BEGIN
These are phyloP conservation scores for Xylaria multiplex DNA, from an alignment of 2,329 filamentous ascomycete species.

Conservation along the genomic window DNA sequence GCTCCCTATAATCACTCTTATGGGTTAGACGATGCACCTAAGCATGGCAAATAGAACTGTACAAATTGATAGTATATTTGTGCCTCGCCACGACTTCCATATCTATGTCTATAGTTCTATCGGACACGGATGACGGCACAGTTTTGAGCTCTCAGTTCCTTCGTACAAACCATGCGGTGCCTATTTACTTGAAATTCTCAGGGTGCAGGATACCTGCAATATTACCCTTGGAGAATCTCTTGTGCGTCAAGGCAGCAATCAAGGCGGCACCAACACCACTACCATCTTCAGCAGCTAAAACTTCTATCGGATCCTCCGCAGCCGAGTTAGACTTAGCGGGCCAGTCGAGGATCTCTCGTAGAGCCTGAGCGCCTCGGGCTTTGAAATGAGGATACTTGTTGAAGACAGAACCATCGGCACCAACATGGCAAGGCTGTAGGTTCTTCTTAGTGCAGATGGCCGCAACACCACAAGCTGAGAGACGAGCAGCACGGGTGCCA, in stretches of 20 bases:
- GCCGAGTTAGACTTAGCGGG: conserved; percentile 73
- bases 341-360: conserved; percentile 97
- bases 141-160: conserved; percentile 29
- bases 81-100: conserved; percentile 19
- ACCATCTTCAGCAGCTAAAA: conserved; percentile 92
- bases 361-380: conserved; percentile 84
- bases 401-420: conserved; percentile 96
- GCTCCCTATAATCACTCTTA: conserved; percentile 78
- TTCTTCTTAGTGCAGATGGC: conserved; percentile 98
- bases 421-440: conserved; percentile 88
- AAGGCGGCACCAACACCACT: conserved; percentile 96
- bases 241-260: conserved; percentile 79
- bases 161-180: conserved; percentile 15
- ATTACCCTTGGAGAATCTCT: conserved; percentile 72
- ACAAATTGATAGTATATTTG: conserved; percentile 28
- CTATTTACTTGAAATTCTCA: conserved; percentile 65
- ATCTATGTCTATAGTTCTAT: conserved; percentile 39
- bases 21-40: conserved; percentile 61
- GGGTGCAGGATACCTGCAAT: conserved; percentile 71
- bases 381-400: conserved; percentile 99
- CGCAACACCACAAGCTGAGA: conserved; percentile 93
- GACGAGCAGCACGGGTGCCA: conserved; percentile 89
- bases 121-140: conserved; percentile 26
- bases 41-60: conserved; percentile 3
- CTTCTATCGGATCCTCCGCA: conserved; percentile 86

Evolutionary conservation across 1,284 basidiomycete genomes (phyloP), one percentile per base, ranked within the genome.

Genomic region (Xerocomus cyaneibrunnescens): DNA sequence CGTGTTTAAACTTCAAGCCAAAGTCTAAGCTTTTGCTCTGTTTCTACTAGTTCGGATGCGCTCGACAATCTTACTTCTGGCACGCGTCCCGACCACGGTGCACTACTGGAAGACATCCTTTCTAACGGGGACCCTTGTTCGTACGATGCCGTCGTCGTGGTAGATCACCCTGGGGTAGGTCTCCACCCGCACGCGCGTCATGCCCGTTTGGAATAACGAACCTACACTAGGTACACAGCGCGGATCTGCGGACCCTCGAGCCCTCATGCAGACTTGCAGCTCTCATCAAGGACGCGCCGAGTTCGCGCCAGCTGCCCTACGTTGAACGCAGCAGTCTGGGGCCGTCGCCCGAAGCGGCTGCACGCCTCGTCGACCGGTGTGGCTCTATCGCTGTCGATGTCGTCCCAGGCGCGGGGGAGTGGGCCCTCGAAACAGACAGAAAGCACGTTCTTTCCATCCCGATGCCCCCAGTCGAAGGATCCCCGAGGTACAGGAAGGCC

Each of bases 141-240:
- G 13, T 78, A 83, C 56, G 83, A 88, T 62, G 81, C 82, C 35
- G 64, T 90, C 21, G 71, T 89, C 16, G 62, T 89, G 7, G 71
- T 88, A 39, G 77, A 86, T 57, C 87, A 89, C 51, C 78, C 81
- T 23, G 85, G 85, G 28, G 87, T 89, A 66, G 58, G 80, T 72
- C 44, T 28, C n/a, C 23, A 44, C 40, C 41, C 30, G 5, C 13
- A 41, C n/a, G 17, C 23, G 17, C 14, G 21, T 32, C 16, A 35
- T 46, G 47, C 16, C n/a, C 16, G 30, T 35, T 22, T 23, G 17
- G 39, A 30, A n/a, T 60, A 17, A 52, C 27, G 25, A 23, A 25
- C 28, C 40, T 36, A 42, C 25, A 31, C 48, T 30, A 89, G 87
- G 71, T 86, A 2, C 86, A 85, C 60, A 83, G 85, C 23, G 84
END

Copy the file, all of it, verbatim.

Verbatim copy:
These are phyloP conservation scores for Xylaria multiplex DNA, from an alignment of 2,329 filamentous ascomycete species.

Conservation along the genomic window DNA sequence GCTCCCTATAATCACTCTTATGGGTTAGACGATGCACCTAAGCATGGCAAATAGAACTGTACAAATTGATAGTATATTTGTGCCTCGCCACGACTTCCATATCTATGTCTATAGTTCTATCGGACACGGATGACGGCACAGTTTTGAGCTCTCAGTTCCTTCGTACAAACCATGCGGTGCCTATTTACTTGAAATTCTCAGGGTGCAGGATACCTGCAATATTACCCTTGGAGAATCTCTTGTGCGTCAAGGCAGCAATCAAGGCGGCACCAACACCACTACCATCTTCAGCAGCTAAAACTTCTATCGGATCCTCCGCAGCCGAGTTAGACTTAGCGGGCCAGTCGAGGATCTCTCGTAGAGCCTGAGCGCCTCGGGCTTTGAAATGAGGATACTTGTTGAAGACAGAACCATCGGCACCAACATGGCAAGGCTGTAGGTTCTTCTTAGTGCAGATGGCCGCAACACCACAAGCTGAGAGACGAGCAGCACGGGTGCCA, in stretches of 20 bases:
- GCCGAGTTAGACTTAGCGGG: conserved; percentile 73
- bases 341-360: conserved; percentile 97
- bases 141-160: conserved; percentile 29
- bases 81-100: conserved; percentile 19
- ACCATCTTCAGCAGCTAAAA: conserved; percentile 92
- bases 361-380: conserved; percentile 84
- bases 401-420: conserved; percentile 96
- GCTCCCTATAATCACTCTTA: conserved; percentile 78
- TTCTTCTTAGTGCAGATGGC: conserved; percentile 98
- bases 421-440: conserved; percentile 88
- AAGGCGGCACCAACACCACT: conserved; percentile 96
- bases 241-260: conserved; percentile 79
- bases 161-180: conserved; percentile 15
- ATTACCCTTGGAGAATCTCT: conserved; percentile 72
- ACAAATTGATAGTATATTTG: conserved; percentile 28
- CTATTTACTTGAAATTCTCA: conserved; percentile 65
- ATCTATGTCTATAGTTCTAT: conserved; percentile 39
- bases 21-40: conserved; percentile 61
- GGGTGCAGGATACCTGCAAT: conserved; percentile 71
- bases 381-400: conserved; percentile 99
- CGCAACACCACAAGCTGAGA: conserved; percentile 93
- GACGAGCAGCACGGGTGCCA: conserved; percentile 89
- bases 121-140: conserved; percentile 26
- bases 41-60: conserved; percentile 3
- CTTCTATCGGATCCTCCGCA: conserved; percentile 86

Evolutionary conservation across 1,284 basidiomycete genomes (phyloP), one percentile per base, ranked within the genome.

Genomic region (Xerocomus cyaneibrunnescens): DNA sequence CGTGTTTAAACTTCAAGCCAAAGTCTAAGCTTTTGCTCTGTTTCTACTAGTTCGGATGCGCTCGACAATCTTACTTCTGGCACGCGTCCCGACCACGGTGCACTACTGGAAGACATCCTTTCTAACGGGGACCCTTGTTCGTACGATGCCGTCGTCGTGGTAGATCACCCTGGGGTAGGTCTCCACCCGCACGCGCGTCATGCCCGTTTGGAATAACGAACCTACACTAGGTACACAGCGCGGATCTGCGGACCCTCGAGCCCTCATGCAGACTTGCAGCTCTCATCAAGGACGCGCCGAGTTCGCGCCAGCTGCCCTACGTTGAACGCAGCAGTCTGGGGCCGTCGCCCGAAGCGGCTGCACGCCTCGTCGACCGGTGTGGCTCTATCGCTGTCGATGTCGTCCCAGGCGCGGGGGAGTGGGCCCTCGAAACAGACAGAAAGCACGTTCTTTCCATCCCGATGCCCCCAGTCGAAGGATCCCCGAGGTACAGGAAGGCC

Each of bases 141-240:
- G 13, T 78, A 83, C 56, G 83, A 88, T 62, G 81, C 82, C 35
- G 64, T 90, C 21, G 71, T 89, C 16, G 62, T 89, G 7, G 71
- T 88, A 39, G 77, A 86, T 57, C 87, A 89, C 51, C 78, C 81
- T 23, G 85, G 85, G 28, G 87, T 89, A 66, G 58, G 80, T 72
- C 44, T 28, C n/a, C 23, A 44, C 40, C 41, C 30, G 5, C 13
- A 41, C n/a, G 17, C 23, G 17, C 14, G 21, T 32, C 16, A 35
- T 46, G 47, C 16, C n/a, C 16, G 30, T 35, T 22, T 23, G 17
- G 39, A 30, A n/a, T 60, A 17, A 52, C 27, G 25, A 23, A 25
- C 28, C 40, T 36, A 42, C 25, A 31, C 48, T 30, A 89, G 87
- G 71, T 86, A 2, C 86, A 85, C 60, A 83, G 85, C 23, G 84